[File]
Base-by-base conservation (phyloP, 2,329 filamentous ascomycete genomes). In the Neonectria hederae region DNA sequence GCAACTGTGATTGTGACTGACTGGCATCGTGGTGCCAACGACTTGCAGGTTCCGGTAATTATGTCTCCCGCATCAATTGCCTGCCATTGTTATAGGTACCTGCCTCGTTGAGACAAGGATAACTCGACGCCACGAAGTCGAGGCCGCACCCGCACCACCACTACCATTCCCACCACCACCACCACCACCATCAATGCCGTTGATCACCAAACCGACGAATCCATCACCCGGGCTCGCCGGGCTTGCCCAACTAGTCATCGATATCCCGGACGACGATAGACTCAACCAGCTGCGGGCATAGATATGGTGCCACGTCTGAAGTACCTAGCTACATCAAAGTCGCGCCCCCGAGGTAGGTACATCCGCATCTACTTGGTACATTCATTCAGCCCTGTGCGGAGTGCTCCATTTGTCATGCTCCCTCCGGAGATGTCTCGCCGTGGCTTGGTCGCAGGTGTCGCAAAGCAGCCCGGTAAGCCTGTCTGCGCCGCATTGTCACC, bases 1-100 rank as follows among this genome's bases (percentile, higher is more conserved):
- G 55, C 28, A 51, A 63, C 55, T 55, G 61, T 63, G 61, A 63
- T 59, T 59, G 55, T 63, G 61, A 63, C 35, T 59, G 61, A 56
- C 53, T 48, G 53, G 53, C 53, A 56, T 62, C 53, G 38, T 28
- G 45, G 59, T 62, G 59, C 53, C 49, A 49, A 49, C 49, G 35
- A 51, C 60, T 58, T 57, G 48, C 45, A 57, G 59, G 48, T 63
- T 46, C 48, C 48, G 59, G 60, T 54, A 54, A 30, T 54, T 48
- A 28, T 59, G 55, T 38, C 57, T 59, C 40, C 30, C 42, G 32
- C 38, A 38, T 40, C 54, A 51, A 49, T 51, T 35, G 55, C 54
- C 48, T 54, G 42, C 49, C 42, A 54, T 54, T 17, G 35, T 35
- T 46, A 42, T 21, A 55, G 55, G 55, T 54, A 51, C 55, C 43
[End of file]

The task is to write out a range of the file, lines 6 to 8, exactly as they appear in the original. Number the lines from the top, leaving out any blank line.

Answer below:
- A 51, C 60, T 58, T 57, G 48, C 45, A 57, G 59, G 48, T 63
- T 46, C 48, C 48, G 59, G 60, T 54, A 54, A 30, T 54, T 48
- A 28, T 59, G 55, T 38, C 57, T 59, C 40, C 30, C 42, G 32